It’s one in a string of similar stories going back to the 1930s
There are so many streaming options available these days, and so many conflicting recommendations, that it’s hard to see through all the crap you could be watching. Each Friday, The Verge’s Cut the Crap column simplifies the choice by sorting through the overwhelming multitude of movies and TV shows on subscription services and recommending a single perfect thing to watch this weekend.
What to watch
The Limey, a 1999 crime picture written by Lem Dobbs and directed by Steven Soderbergh. Terence Stamp stars as Wilson, an aging British ex-con who rampages through the Los Angeles underworld, looking for anyone who can tell him what happened to his long-estranged daughter. The trail leads Wilson to Terry Valentine (Peter Fonda), a music industry bigwig who moonlights as a drug trafficker. As these two old rogues circle each other, Dobbs and Soderbergh ponder the legacies of these men and the actors who play them — both of whom were exemplars of masculine beauty and cool in the 1960s.
Why watch now?
Because John Wick: Chapter 3 — Parabellum opens this weekend.
The long afterlife of the offbeat 2014 action thriller John Wick has been one of the more cheering developments of recent popular culture. The early John Wick trailers made it look like just another dopey B-movie starring the not-always-super-selective Keanu Reeves. But critics quickly spread the word that this film was something special: a refreshingly lean, witty, inventive shoot-’em-up about a retired assassin who goes after the thugs who killed his dog, then ends up wreaking havoc throughout a surprisingly orderly and stratified international network of criminal cartels. John Wick: Chapter 2 and Chapter 3 built up the mythology of that demimonde, pitting Reeves’ superhumanly lethal antihero against wave after wave of mercenary goons, all looking to take him out for violating the “rules” of hired gunnery.
No matter how elaborate the John Wick movies get, they all call back to one of the more tried-and-true pulp subgenres: the underworld revenge thriller. The basic concept of a disgruntled gangster getting even with the yeggs who screwed him goes back at least as far as Hollywood’s 1930s Jimmy Cagney and Edward G. Robinson pictures. But modern noir storytellers keep referencing two particular sacred texts. One is Donald Westlake’s first “Parker” novel, 1962’s The Hunter (written under the pseudonym Richard Stark), about a meticulous heist artist who methodically murders his way up the mob hierarchy after his confederates betray him. The other is Jean-Pierre Melville’s 1967 film Le Samouraï, which tells a similar story but with fewer bare-knuckle action sequences and more existential ennui.
Melville’s work has inspired countless filmmakers around the world, including Jim Jarmusch (whose Ghost Dog: The Way of the Samurai is practically an English-language Le Samouraï remake), Quentin Tarantino (whose Kill Bill twists Melville’s cool into something poppier and more personal), John Woo, Johnnie To, Takeshi Kitano, and more. The Hunter, meanwhile, has been directly adapted into John Boorman’s 1967 art film Point Blank, Brian Helgeland’s more straightforward Mel Gibson vehicle Payback, and the 2013 thriller Parker — not to mention countless films that borrowed the book’s general premise.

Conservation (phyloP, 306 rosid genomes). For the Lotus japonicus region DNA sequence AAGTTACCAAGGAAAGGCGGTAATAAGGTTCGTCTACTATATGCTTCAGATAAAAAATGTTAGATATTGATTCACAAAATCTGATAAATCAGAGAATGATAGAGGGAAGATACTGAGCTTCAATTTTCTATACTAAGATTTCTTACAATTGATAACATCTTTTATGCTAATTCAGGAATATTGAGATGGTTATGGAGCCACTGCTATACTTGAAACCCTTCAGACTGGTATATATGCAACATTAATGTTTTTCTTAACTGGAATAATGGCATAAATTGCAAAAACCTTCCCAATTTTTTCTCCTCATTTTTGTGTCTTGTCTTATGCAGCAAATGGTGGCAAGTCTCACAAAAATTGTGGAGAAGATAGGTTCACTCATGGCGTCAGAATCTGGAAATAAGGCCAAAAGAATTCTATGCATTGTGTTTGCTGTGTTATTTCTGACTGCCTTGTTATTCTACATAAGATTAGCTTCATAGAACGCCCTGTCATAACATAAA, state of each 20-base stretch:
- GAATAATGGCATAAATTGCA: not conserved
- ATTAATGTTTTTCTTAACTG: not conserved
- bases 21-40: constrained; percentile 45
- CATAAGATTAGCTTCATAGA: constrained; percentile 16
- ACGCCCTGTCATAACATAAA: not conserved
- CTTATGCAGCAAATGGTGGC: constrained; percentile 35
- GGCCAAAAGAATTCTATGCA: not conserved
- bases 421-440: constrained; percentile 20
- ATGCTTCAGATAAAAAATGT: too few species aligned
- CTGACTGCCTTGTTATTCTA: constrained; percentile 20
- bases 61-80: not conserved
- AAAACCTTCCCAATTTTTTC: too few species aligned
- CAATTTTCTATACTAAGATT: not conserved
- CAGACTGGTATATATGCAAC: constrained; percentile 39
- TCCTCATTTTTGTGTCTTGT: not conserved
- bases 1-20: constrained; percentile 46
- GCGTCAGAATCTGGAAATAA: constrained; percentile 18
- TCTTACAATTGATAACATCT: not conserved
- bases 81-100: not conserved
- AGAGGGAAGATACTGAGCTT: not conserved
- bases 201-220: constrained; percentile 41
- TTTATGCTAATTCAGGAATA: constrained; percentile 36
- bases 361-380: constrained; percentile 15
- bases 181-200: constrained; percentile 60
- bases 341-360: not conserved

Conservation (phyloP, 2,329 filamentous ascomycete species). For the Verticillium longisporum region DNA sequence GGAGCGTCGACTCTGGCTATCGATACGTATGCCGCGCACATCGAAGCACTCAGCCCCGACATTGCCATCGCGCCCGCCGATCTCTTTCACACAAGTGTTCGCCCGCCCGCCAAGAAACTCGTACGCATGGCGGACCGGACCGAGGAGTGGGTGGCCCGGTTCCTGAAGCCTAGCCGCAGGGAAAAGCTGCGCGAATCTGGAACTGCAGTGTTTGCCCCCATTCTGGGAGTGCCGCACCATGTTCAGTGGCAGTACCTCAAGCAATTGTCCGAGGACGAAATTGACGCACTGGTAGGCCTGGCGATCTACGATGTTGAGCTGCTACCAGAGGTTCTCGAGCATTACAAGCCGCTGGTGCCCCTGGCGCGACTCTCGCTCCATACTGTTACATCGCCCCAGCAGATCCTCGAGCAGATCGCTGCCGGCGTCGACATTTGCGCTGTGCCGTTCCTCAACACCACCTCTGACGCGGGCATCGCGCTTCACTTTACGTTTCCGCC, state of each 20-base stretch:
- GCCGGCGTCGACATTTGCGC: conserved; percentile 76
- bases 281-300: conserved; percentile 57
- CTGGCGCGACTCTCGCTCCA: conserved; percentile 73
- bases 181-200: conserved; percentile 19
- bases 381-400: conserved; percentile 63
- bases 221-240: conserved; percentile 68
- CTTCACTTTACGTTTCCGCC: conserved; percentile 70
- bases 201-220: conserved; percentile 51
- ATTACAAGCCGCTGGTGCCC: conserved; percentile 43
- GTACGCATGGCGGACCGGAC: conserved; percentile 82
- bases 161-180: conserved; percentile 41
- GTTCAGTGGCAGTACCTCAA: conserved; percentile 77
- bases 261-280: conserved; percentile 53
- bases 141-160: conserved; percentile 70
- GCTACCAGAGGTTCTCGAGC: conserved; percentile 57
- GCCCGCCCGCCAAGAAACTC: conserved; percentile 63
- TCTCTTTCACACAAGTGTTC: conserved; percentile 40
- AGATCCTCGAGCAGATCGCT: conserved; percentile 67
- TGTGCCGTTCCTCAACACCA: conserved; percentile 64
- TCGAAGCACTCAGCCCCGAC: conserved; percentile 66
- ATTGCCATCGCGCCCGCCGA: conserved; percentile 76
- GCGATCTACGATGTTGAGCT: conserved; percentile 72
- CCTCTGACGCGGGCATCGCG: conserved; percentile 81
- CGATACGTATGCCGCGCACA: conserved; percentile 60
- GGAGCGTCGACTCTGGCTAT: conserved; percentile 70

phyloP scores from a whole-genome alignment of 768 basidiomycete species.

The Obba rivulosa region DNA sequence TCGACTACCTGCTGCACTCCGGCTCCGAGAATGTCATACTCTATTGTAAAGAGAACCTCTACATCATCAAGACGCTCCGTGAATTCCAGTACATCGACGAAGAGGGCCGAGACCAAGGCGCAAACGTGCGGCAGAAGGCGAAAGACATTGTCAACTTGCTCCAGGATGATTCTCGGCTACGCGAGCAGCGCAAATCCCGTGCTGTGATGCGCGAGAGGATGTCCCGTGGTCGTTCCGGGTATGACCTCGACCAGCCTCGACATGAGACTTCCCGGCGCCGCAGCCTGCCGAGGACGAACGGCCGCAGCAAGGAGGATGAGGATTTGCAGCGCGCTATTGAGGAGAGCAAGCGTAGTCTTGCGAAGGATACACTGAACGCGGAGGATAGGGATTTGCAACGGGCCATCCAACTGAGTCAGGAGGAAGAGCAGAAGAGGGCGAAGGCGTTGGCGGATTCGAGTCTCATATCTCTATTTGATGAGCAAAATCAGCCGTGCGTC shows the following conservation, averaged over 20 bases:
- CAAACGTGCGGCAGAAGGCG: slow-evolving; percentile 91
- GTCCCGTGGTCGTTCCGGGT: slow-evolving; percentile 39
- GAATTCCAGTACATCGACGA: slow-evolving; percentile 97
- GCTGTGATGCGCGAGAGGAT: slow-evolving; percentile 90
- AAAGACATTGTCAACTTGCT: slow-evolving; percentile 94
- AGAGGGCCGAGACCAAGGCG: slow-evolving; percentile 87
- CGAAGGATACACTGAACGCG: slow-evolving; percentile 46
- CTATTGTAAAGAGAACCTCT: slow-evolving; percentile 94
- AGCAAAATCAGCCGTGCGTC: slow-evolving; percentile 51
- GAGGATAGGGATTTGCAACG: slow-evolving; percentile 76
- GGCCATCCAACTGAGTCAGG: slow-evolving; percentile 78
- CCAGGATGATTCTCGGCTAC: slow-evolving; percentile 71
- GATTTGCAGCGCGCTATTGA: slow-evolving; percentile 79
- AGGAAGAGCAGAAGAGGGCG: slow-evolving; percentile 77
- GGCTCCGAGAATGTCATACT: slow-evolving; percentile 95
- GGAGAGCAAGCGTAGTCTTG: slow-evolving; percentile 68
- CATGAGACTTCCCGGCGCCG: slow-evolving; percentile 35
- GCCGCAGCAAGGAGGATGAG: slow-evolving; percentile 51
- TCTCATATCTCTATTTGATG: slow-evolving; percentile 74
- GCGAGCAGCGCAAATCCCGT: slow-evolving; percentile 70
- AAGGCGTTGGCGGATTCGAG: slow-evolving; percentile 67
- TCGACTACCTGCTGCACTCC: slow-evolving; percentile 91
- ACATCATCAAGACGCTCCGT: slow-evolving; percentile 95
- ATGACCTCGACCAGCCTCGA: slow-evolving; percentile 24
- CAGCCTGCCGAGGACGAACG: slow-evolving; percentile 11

The Limey is openly influenced by Boorman’s Point Blank: not so much in the plot (which, in The Limey, is much less violent), but in the style, which is similarly fragmented. Both films jump around in time, often in a flurry of images — some of which could be from the past, some from the future, and some just in the protagonists’ imaginations. As with most of these kinds of movies, the killer’s mission provides enough of a sturdy throughline that the filmmakers have some freedom to play around. Both Boorman and Soderbergh test the limits of that freedom, using one shrewd gunman’s obsessive quest for vengeance as the jumping-off point for a more abstract character study. In The Limey’s case, the movie takes on an elegiac tone, mourning the lost potential of the 1960s generation Wilson and Valentine represent.
Who it’s for
Fans of LA noir and experimental cinema.
It’s worth tracking down a copy of The Limey on DVD to hear Lem Dobbs spar with Steven Soderbergh in the commentary track, complaining that the director and his editor, Sarah Flack, went overboard with their time-hopping structural experiments, destroying the integrity of some of his longer dialogue scenes. Soderbergh’s defense — which is persuasive — is that most moviegoers can get the gist of a plot as simple as The Limey’s, and he preferred to see if he could tell Dobbs’ story while providing the audience with the bare minimum of audiovisual information. It’s hard to argue with the outcome: this film is, indeed, not that hard to follow, once viewers acclimate to the approach.
A more straightforward version of The Limey likely would’ve worked just fine, too. The cast is great, the dialogue is rich, and cinematographer Edward Lachman captures some striking images of cliffside Los Angeles mansions, given a tarnished bronze glow by the smog-filtered California sun. But Soderbergh’s chopped and scrambled version cuts more to the core of what this picture is. This particular revenge thriller isn’t about the vengeance, per se. It’s about one angry guy, chasing after the ghosts of the person he used to be and the man he never became.
Where to see it
The Limey has bounced between streaming services over the years, appearing in the past on Hulu, Tubi, and Cinemax’s Max Go. It’s currently on Tribeca Shortlist, a streamer that debuted in 2015, and it’s available as its own standalone site or as one of Amazon Prime Video’s Channels. The Limey is also available to rent or buy through the usual digital retailers: iTunes, Google Play, YouTube, etc.